This bill expands Virginia’s CBD oil law, which previously limited the use of CBD oil to cases of “intractable epilepsy” only. This bill represents a major expansion of that program, allowing doctors to determine whether CBD or THC-A oil is right for any given patient. This law will provide relief to thousands of patients in the commonwealth and could help curb the ongoing opioid crisis in Virginia. We applaud all of the activists and patients who worked diligently to see this moment.

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Penalty Reduction Bills Slated for Virginia Legislative Session


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The Virginia General Assembly convened last week, and marijuana law reform is on the docket! After a disappointing conclusion to last year’s session, the General Assembly appears ready to tackle decriminalization of marijuana.

Late last year, the Virginia State Crime Commission looked at the benefits of marijuana decriminalization in Virginia, and the majority leader of the Senate, Sen. Tommy Norment (R), expressed his intent to introduce a bill to decriminalize simple possession of small amounts of marijuana. Sen. Norment’s bill has not yet been introduced, but he has indicated it will make the first offense a misdemeanor rather than making it a civil offense; we don’t expect the penalty for subsequent offenses to be reduced.

Sen. Adam Ebbin (D), on the other hand, has introduced SB 111, which would reduce the penalty for simple possession to a civil penalty: $50 for the first violation, $100 for the second violation, and $250 for the third and subsequent violations. This bill is a huge step forward for Virginia, and Sen. Norment should stick to his promise of real decriminalization and support SB 111.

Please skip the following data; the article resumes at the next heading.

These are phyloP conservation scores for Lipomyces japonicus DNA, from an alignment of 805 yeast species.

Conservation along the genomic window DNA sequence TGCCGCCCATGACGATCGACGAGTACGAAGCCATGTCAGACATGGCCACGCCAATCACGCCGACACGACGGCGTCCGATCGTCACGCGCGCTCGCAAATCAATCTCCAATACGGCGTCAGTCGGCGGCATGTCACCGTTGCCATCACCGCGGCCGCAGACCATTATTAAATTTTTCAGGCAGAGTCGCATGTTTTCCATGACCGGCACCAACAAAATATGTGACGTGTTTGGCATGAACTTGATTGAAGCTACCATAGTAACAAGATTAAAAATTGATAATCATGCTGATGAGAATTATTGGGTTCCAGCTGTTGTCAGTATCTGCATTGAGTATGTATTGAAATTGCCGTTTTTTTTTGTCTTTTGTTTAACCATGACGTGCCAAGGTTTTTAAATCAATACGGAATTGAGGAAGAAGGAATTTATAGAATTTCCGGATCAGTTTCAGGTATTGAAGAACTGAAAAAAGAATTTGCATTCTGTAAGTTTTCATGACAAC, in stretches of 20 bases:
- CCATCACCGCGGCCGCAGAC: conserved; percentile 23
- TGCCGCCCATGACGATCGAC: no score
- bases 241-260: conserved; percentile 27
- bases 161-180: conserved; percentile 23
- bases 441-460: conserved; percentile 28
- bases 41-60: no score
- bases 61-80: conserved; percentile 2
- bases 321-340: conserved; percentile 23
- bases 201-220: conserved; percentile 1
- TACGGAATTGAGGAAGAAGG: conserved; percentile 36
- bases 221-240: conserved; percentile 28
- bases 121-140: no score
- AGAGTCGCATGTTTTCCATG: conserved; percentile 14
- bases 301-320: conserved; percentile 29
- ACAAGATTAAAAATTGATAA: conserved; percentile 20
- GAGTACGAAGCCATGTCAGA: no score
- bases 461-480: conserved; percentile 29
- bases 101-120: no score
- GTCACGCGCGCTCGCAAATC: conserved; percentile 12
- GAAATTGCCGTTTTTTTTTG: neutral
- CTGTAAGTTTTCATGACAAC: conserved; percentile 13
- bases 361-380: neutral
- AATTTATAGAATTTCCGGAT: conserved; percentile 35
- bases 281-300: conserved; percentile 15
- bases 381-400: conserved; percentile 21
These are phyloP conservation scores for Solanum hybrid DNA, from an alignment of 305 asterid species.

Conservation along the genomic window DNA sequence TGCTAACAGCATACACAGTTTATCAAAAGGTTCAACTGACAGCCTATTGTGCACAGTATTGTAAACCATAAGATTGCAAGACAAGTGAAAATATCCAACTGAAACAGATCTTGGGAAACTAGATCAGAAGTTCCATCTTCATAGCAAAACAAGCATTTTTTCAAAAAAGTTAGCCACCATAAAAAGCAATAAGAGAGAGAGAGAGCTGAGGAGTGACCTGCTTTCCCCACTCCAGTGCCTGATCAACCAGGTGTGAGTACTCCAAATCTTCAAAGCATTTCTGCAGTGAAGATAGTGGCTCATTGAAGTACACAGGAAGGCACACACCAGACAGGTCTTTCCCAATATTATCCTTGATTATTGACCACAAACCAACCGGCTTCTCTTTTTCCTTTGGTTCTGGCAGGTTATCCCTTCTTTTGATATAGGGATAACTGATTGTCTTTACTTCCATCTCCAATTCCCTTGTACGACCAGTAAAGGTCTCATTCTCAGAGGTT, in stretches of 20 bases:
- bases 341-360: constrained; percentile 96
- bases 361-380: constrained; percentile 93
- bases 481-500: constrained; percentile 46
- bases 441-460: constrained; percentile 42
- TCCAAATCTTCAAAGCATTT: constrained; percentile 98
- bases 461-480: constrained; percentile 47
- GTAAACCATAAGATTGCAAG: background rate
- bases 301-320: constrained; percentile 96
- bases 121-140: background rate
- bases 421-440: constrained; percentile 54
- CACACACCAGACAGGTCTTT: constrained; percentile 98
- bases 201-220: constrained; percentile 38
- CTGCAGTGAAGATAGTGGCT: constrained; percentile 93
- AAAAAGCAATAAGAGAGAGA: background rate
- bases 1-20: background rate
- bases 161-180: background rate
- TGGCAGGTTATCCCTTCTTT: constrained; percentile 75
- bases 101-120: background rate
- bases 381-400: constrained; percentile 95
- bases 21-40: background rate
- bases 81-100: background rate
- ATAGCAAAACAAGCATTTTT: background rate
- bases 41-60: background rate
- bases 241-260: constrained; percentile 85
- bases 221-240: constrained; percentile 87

Considering Gov. Ralph Northam’s pro-decriminalization position during his campaign and the new makeup of the House of Delegates, 2018 could be the year the commonwealth stops arresting Virginians for simple possession.

If you are a Virginia resident, please contact your Senators today and tell them to support decriminalizing marijuana.

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House Committee Blocks Medical Marijuana Protection Amendment


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An amendment that would keep the Department of Justice from interfering with state medical marijuana programs was voted “out of order” by the House Rules Committee on Wednesday, preventing the House from including it in its version of the FY 2018 federal budget.

This amendment, introduced by Rep. Dana Rohrabacher (R-CA) and Rep. Earl Blumenauer (D-OR), would prevent the Department of Justice from spending any resources to target medical marijuana patients and providers in states where it is legal. Sen. Patrick Leahy (D-VT) introduced a similar budget amendment in the Senate, which was approved in a committee voice vote in July.